Play performance


The ‘Play Performance’ of a sports pitch is a term widely used in the industry to describe whether the pitch meets specific criteria in relation to the player and/or ball.  The term ‘quality’ is also often used to describe a pitch and this may include aspects, for artificial turf, of the pitch components and how well it meets other criteria for durability. For natural turf pitch quality would usually also describe, for example, aspects of the plant health, grass cover and so on.

It is interesting to observe that although specific ‘play performance’ criteria have existed for artificial turf systems since the early 2000’s such as those specified by the IGB’s FIFA, FIH and World Rugby, there is comparatively little regulation of natural turf or the more recent introduction of ‘hybrid’ turf systems. In general, the official IGB mechanical test methods used to describe the play performance of a sports field can be separated into ‘Player Surface related tests and ‘Ball-Surface’ related tests.

Player-Surface performance related mechanical tests for artificial turf, in brief, comprise measurements of ‘hardness’ or ‘shock absorbency’, traction (or grip), and ‘skin abrasion’ (laboratory only).

Ball-Surface performance related tests for artificial turf, in brief, comprise measurements of vertical ball rebound, and ball roll distance. Other related tests exist for measuring surface infill ‘splash’ (aesthetics), and loss of velocity for angled ball impacts (laboratory only).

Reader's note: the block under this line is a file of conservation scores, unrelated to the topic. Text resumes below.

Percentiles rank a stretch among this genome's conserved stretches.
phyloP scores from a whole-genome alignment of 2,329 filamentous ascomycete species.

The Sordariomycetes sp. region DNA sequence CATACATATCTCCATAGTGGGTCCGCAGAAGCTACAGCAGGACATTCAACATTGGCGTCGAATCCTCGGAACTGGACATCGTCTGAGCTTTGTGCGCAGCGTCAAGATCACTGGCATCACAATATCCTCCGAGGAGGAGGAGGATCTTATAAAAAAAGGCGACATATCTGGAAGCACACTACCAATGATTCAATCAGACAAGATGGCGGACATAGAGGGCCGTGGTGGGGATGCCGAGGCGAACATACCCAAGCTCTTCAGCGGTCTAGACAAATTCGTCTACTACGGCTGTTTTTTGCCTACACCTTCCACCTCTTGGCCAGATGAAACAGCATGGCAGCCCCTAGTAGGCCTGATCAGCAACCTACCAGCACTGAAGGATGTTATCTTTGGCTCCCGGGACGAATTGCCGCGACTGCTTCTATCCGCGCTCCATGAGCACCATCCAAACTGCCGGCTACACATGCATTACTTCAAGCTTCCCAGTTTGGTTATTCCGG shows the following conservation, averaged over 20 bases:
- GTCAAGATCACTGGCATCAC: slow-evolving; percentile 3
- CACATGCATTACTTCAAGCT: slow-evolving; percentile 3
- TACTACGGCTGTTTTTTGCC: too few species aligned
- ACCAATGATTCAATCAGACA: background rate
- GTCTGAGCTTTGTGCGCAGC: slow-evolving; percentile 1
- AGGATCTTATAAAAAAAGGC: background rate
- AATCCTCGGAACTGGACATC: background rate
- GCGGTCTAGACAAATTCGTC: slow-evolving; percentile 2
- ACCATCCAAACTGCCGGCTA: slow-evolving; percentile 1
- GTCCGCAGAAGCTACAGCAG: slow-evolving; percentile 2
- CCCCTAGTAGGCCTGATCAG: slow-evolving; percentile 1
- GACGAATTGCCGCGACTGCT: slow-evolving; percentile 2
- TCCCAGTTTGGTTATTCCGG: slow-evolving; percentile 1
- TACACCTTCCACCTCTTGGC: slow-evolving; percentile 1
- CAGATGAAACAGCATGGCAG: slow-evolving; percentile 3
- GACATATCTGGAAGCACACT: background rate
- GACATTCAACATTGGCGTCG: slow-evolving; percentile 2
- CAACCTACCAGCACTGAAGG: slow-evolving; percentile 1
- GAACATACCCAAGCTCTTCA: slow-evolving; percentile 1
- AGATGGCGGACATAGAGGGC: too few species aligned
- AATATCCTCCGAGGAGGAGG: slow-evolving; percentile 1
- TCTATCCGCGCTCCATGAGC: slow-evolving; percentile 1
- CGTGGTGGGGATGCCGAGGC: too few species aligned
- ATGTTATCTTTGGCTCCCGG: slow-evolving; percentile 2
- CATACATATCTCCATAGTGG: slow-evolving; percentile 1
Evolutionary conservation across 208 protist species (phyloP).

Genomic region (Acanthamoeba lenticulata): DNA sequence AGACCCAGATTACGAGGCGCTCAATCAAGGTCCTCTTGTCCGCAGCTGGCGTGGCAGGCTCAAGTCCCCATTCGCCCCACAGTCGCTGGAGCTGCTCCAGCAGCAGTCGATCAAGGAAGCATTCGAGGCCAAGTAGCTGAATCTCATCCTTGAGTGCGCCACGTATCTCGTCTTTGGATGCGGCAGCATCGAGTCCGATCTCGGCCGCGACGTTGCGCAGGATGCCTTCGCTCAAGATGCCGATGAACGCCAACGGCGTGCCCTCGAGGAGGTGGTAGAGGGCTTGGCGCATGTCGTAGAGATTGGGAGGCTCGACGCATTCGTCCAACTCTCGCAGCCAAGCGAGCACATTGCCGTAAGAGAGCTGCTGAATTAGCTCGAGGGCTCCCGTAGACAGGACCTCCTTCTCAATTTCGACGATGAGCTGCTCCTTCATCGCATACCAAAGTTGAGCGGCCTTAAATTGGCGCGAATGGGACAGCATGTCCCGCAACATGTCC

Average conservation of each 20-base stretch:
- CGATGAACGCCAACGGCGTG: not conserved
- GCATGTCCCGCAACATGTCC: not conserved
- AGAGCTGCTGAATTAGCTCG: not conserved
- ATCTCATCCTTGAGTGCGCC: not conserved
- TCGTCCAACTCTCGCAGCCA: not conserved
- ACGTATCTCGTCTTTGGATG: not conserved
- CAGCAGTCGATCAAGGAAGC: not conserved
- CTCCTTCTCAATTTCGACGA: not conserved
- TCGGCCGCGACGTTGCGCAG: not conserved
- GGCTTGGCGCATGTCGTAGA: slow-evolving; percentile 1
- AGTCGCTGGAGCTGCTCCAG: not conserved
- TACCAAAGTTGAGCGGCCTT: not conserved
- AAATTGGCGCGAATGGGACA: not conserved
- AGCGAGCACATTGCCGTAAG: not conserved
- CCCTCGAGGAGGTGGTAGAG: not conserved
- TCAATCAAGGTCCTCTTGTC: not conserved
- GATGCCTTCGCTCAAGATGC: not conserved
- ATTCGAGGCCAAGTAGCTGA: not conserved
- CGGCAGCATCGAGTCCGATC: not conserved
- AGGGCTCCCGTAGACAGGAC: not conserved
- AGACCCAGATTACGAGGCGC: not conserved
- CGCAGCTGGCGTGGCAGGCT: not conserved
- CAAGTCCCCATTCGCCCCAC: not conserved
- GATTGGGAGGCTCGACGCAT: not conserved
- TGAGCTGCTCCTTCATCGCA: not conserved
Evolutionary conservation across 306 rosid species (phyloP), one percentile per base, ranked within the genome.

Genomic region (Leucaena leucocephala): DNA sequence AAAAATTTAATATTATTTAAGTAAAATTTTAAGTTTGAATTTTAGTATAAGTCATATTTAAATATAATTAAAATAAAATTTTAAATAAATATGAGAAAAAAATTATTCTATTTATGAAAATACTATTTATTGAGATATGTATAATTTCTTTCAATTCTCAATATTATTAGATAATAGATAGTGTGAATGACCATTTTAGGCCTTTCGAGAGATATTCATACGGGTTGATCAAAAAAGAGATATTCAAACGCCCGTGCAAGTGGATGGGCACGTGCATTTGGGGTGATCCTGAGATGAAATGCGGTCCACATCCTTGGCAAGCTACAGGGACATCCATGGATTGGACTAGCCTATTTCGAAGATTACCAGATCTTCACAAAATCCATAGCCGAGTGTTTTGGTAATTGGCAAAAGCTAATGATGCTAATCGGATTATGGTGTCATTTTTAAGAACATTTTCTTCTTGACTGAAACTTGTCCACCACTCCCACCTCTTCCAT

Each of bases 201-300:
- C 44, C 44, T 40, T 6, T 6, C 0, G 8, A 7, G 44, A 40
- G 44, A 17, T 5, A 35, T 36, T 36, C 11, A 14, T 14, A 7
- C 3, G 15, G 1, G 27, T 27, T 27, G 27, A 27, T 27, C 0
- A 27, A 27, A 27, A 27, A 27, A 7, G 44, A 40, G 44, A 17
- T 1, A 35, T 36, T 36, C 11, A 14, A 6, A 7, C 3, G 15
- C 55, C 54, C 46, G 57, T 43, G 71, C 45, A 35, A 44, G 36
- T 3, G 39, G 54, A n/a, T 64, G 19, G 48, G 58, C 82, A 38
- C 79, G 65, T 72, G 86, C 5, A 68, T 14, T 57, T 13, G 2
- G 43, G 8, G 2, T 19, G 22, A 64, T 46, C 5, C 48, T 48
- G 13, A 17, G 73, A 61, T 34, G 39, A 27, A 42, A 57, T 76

In addition, field must also comply with criteria for acceptable surface evenness, and the infill depths and fee pile height should be reported.

For further information on surface testing see the latest IGB information available on their websites and chapter 3 of Dixon et al., 2015 (see below).

Group Activity

The current suite of performance related tests for sport surface systems are, in general, simplistic and limited in their ability to replicate real human loading and in-game behaviour. However, they are in general used to classify surface systems and corroborate acceptable levels of play performance.

Three key questions are identified and form much of the SSRG research in regard play performance:

  1. What properties of the surface are the current mechanical tests measuring and what factors influence the results?
  2. How does subject movement and loading on a surface compare to the boundary conditions controlling the mechanical test loading regimes?
  3. How can a surface be classified and reported in detail, and its state fully described, such that full comparison can be made between laboratory and field data sets across research and industry studies?
  4. How can player feedback be used to develop our understanding of play-performance?